The New York Times bestselling author of The Girl Who Chased the Moon welcomes you to her newest locale: Walls of Water, North Carolina, where the secrets are thicker than the fog from the town's famous waterfalls, and the stuff of superstition is just as real as you want it to be.
It's the dubious distinction of thirty-year-old Willa Jackson to hail from a fine old Southern family of means that met with financial ruin generations ago. The Blue Ridge Madam - built by Willas great-great-grandfather during Walls of Water's heyday, and once the town's grandest home - has stood for years as a lonely monument to misfortune and scandal. And Willa herself has long strived to build a life beyond the brooding Jackson family shadow. No easy task in a town shaped by years of tradition and the well-marked boundaries of the haves and have-nots.
But Willa has lately learned that an old classmate - socialite do-gooder Paxton Osgood - of the very prominent Osgood family, has restored the Blue Ridge Madam to her former glory, with plans to open a top-flight inn. Maybe, at last, the troubled past can be laid to rest while something new and wonderful rises from its ashes. But what rises instead is a skeleton, found buried beneath the propertys lone peach tree, and certain to drag up dire consequences along with it.
For the bones - those of charismatic traveling salesman Tucker Devlin, who worked his dark charms on Walls of Water seventy-five years ago - are not all that lay hidden out of sight and mind. Long-kept secrets surrounding the troubling remains have also come to light, seemingly heralded by a spate of sudden strange occurrences throughout the town.
Now, thrust together in an unlikely friendship, united by a full-blooded mystery, Willa and Paxton must confront the dangerous passions and tragic betrayals that once bound their families - and uncover truths of the long-dead that have transcended time and defied the grave to touch the hearts and souls of the living.
Resonant with insight into the deep and lasting power of friendship, love, and tradition, The Peach Keeper is a portrait of the unshakable bonds that - in good times and bad, from one generation to the next - endure forever.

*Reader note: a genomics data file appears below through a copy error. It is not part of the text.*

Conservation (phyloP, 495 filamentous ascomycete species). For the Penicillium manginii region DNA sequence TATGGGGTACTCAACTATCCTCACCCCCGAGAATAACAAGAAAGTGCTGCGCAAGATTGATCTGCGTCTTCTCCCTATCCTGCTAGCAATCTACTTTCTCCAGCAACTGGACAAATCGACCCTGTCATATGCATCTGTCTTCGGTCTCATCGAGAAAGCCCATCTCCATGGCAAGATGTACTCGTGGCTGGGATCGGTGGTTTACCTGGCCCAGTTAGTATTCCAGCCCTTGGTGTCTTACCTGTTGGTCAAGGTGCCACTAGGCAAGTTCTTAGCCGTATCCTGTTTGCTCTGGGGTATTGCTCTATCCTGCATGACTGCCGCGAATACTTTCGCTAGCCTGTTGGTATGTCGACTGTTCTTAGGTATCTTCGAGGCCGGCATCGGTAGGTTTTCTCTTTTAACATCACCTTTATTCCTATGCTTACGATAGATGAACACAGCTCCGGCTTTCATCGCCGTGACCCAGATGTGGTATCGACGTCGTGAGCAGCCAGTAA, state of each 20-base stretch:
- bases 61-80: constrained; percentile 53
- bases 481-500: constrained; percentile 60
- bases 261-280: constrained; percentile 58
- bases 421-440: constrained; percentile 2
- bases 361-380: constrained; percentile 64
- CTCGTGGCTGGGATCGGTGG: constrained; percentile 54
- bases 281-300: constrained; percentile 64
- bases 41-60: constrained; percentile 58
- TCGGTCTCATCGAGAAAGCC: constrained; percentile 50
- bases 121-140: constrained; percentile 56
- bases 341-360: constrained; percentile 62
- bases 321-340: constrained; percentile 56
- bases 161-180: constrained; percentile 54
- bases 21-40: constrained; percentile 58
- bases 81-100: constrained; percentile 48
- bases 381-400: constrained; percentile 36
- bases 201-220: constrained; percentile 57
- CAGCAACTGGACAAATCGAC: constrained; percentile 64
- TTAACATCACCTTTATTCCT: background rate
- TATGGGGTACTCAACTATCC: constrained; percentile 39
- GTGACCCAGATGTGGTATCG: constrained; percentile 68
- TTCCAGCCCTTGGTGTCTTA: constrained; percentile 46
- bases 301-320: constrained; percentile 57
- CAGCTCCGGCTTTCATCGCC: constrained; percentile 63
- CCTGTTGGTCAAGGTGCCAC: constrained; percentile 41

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"Allen juggles smalltown history and mystical thriller, character development and eerie magical realism in a fine Southern gothic drama. The underlying tension will please and unnerve readers, as well as leave them eager for Allen's next." - Publishers Weekly
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North Carolina novelist Sarah Addison Allen brings the full flavor of her southern upbringing to bear on her fiction -- a captivating blend of fairy tale magic, heartwarming romance, and small-town sensibility.
Born and raised in Asheville, in the heart of the Blue Ridge Mountains, Allen grew up with a love of books and an appreciation of good food (she credits her journalist father for the former and her mother, a fabulous cook, for the latter). In college, she majored in literature -- because, as she puts it, "I thought it was amazing that I could get a diploma just for reading fiction. It was like being able to major in eating chocolate."
After graduation in 1994, Allen began writing seriously. She sold a few stories and penned romances for Harlequin under the pen name Katie ...
Blood at the Root
"A gripping, timely, and important examination of American racism."
- PW Starred Review
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